With the fall of the Berlin Wall in 1989 and the so-called reunification, the bilateral state treaties lost their basis and about 50 % of Vietnamese* women lost their jobs. Many returned to Vietnam shortly afterwards. But for those who wanted to stay, it became very challenging. Although people were granted some rights in these times of upheaval, in practice they had to fight for their social rights and right of residence for many years. Structurally, they were severely disadvantaged. At the same time, many of the migrant workers became the target of racist attacks in the early 1990s. It was not until 1997 that the former "contract workers" were legally equated with migrant workers in the FRG. With the clarification of their residence status, they could now finally begin to build a new life for themselves in the FRG. An adaptation strategy of many Vietnamese women living in Germany was to become self-employed.
Other objects from our collection
„Diese Mosambikaner*innen wollten nicht als Obstbauern arbeiten. Sie haben solange rebelliert, bis sie versetzt wurden.“ Foto: Mario Alucuamalas/DOMiD-Archiv, Köln, E 0288,0001
„Ausflug nach Königsstein 1988. Mosambikanische und deutsche Arbeiter*innen des VEB Deutsche Reichsbahn bei einer Rast.“ Auch wenn die DDR grundsätzlich keinen Kontakt zwischen Arbeitsmigrant*innen und Bürger*innen der DDR wünschten, gab es doch immer wieder vereinzelte Möglichkeiten, zusammenzukommen und sich auszutauschen. Foto: Eduardo Francisco Mutimucui/DOMiD-Archiv, Köln, E 0387,0030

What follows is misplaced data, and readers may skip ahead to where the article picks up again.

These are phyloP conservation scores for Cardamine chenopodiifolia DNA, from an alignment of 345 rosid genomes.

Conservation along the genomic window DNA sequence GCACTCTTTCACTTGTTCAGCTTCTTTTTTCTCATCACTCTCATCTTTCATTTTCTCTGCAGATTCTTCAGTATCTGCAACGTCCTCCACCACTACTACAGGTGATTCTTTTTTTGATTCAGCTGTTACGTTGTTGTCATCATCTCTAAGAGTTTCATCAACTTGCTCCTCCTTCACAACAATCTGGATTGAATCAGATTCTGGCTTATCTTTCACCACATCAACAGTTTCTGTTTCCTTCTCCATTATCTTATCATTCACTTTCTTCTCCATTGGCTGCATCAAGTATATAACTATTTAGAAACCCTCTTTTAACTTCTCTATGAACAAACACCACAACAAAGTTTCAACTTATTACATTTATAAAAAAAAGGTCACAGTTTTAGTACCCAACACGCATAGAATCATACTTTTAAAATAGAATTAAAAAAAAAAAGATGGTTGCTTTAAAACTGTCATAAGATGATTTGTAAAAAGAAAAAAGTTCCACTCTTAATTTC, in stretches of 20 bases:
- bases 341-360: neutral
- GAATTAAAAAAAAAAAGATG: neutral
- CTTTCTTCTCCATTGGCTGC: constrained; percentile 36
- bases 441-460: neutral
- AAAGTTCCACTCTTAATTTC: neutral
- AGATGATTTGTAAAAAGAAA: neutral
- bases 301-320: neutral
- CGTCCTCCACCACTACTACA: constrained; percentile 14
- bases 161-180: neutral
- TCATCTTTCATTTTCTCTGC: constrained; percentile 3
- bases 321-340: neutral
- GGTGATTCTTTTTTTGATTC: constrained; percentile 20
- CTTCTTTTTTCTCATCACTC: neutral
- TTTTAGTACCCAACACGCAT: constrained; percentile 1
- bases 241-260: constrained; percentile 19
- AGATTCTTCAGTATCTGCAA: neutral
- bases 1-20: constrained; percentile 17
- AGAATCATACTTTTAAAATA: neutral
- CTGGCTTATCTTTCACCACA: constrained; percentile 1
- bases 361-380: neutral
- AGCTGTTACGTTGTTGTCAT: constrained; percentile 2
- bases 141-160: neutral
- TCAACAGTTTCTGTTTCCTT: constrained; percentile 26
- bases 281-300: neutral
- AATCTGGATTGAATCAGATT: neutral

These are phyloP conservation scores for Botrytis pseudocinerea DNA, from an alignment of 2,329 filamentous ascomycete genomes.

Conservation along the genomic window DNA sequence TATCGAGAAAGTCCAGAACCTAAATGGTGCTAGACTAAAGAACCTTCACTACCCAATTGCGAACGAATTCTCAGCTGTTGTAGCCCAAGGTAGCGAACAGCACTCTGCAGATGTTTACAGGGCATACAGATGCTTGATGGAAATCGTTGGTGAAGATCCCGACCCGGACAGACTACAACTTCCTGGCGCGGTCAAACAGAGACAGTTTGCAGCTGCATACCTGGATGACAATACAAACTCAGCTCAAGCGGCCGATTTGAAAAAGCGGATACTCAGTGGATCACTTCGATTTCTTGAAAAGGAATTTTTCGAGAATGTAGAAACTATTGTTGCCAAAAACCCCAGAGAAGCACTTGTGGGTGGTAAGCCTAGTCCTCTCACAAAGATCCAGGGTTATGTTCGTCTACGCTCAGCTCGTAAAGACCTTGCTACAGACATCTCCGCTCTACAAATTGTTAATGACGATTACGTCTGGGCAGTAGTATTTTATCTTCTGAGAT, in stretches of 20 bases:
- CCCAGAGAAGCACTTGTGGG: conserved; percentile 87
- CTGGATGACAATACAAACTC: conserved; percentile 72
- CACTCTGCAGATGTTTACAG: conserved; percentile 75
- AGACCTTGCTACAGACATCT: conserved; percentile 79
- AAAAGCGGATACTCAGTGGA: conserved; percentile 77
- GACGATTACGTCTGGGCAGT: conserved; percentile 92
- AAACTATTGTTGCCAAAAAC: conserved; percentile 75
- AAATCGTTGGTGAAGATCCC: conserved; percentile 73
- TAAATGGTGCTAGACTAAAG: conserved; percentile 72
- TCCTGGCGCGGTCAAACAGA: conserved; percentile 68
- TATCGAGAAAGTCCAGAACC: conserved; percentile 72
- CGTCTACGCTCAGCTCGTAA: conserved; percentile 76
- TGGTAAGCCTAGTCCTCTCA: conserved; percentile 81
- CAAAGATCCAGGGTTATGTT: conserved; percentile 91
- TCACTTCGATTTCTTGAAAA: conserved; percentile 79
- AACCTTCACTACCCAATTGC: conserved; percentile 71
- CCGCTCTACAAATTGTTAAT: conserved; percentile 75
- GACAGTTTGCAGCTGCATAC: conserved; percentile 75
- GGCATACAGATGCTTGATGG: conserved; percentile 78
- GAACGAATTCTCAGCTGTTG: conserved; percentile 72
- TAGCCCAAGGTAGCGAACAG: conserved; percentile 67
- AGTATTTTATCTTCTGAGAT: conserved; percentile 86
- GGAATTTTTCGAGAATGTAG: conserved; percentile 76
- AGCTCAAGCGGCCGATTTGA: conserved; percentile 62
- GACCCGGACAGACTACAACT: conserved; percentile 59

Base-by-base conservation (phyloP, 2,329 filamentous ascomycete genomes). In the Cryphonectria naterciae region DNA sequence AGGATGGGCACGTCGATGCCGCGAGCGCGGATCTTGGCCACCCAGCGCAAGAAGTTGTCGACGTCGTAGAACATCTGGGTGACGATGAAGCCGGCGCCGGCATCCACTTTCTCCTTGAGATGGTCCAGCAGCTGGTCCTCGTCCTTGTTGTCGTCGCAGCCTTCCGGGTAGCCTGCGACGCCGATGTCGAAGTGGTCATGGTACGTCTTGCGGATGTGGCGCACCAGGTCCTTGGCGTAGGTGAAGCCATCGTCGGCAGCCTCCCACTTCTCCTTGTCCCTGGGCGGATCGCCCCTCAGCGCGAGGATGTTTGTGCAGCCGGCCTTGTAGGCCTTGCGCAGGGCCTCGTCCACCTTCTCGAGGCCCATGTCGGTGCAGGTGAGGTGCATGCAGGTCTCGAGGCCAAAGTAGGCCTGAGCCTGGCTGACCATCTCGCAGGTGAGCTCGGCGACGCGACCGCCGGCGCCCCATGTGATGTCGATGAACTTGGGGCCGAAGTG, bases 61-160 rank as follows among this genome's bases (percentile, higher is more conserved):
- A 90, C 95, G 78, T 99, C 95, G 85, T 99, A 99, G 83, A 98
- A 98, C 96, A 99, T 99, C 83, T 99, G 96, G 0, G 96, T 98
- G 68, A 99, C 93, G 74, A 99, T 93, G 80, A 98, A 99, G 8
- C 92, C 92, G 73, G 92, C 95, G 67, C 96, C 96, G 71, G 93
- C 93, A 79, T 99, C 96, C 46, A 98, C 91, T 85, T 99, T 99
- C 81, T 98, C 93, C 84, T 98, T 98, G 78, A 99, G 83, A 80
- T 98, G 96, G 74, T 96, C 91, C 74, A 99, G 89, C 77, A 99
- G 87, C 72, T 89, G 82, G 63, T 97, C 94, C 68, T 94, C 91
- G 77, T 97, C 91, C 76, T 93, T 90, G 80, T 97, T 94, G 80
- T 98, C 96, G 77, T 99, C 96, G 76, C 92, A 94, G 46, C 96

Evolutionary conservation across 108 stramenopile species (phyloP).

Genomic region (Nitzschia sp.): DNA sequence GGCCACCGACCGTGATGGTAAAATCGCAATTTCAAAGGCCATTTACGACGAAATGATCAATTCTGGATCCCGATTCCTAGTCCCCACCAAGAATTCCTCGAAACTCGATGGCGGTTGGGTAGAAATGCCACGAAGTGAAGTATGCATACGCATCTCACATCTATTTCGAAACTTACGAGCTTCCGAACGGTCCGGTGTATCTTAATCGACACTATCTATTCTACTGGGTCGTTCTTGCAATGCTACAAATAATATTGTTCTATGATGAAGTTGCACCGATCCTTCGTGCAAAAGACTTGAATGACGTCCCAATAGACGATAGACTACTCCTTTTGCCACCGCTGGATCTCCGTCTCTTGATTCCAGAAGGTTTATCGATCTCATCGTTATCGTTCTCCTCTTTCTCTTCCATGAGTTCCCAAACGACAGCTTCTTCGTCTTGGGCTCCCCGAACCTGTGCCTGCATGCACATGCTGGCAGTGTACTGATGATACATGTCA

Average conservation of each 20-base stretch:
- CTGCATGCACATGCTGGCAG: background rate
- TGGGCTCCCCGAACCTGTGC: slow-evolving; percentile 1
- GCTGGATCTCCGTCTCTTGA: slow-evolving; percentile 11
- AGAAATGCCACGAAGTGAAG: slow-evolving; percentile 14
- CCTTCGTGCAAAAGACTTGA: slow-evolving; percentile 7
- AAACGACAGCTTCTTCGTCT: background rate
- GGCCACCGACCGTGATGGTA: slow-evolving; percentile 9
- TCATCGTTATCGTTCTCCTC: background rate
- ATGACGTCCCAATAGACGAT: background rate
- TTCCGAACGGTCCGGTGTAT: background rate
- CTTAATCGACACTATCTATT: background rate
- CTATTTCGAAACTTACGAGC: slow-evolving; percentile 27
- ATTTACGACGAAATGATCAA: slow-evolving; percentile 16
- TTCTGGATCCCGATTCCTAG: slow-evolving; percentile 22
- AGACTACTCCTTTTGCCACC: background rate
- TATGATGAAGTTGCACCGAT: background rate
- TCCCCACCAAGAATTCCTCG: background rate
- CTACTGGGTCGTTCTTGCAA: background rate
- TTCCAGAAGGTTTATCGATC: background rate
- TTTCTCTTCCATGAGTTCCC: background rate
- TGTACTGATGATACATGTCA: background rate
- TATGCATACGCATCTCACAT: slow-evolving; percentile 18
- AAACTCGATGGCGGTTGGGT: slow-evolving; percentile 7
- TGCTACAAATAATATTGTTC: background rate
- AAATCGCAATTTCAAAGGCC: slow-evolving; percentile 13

„Vertragsarbeiter“ in der Trabant-Fabrik in Zwickau, 1990. Bei Trabant arbeiteten ca. 11.800 Personen. Ein großer Anteil der Angestellten, die diese körperlich fordernde Arbeit leisteten, waren so genannte „Vertragsarbeiter“ aus anderen sozialistischen Ländern. Foto: Erik-Jan Ouwerkerk/DOMiD-Archiv, Köln, E 0111,0018
Die Rewatex Wäscherei in Berlin-Pankow, Dezember 1990. Das Wäschereikombinat Rewatex beschäftigte vor der Wende einige Hundert vietnamesische Arbeitsmigrant*innen. Foto: Erik-Jan Ouwerkerk/DOMiD-Archiv, Köln, E 0111,0060
„ Abschiebung vietnamesischer „Vertragsarbeiter“ per Direktflug vom Flughafen Berlin-Schönefeld nach Hanoi, Dezember 1990. Nach dem Fall der Mauer 1989 kündigte das wiedervereinigte Deutschland die Verträge zwischen DDR und dem sozialistischen Ländern auf. Ein Großteil der 90.000 Arbeiter*innen verlieren den Arbeitsplatz und müssen ins Herkunftsland zurückkehren.“ Foto: Erik-Jan Ouwerkerk/DOMiD-Archiv, Köln, E 0111,0065
Um das Einkommen zu verbessern und die Familien in Vietnam zu unterstützen, nähten die vietnamesischen "Vertragsarbeiter" in ihrer Freizeit Kleidung, vor allem Jeanshosen, für die DDR-Bürger*nnen. Der Leihgeber erzählte uns, dass allein in seiner Unterkunft 100 Personen waren, die für Deutsche Kleidung nähten. Viele schickten auch Nähmaschinen und andere Nähutensilien nach Vietnam, die wohl eine gute deutsche Qualität hatten. Deshalb nahm der Leihgeber bei seiner Rückkehr diese Schere als Erinnerungsstück mit nach Vietnam, die er bis 2016 in Vietnam nutzte. Foto: DOMiD-Archiv,Köln
Dieses Nähgarn stammt aus einem Kleiderwerk in Oschersleben in der ehemaligen DDR (im heutigen Sachsen-nhalt). Thị Vân Anh Đ. arbeitete dort nach ihrem Abitur zwischen 1987 und 1990 als Näherin. Mit ihr zusammen arbeiteten viele weitere Frauen aus Vietnam in diesem Werk. Foto: DOMiD-Archiv, Köln
taz, „Fremdenfeindlichkeit sei deshalb ein ostdeutsches Problem, weil es in der DDR keine Ausländer gab, heißt es oft. Eine ARD-Doku widerlegt das!“: Artikel /Doku (YouTube)
Order and legal notice
This and all other motifs from our series "Migration history in pictures" are available as postcards from us at the DOMiD office. You are welcome to pick them up or order them at: email@example.com. We would be happy to send you a set free of charge. In our anniversary year 2020 (30 years of DOMiD), a total of twelve motifs with stories from our collection will be created. DOMiD has endeavored to find and contact all rights holders regarding the motifs. If this is not successful in one case, we ask potential rights holders to contact us. Update: Unfortunately out of stock!
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Motif series "Migration history in images"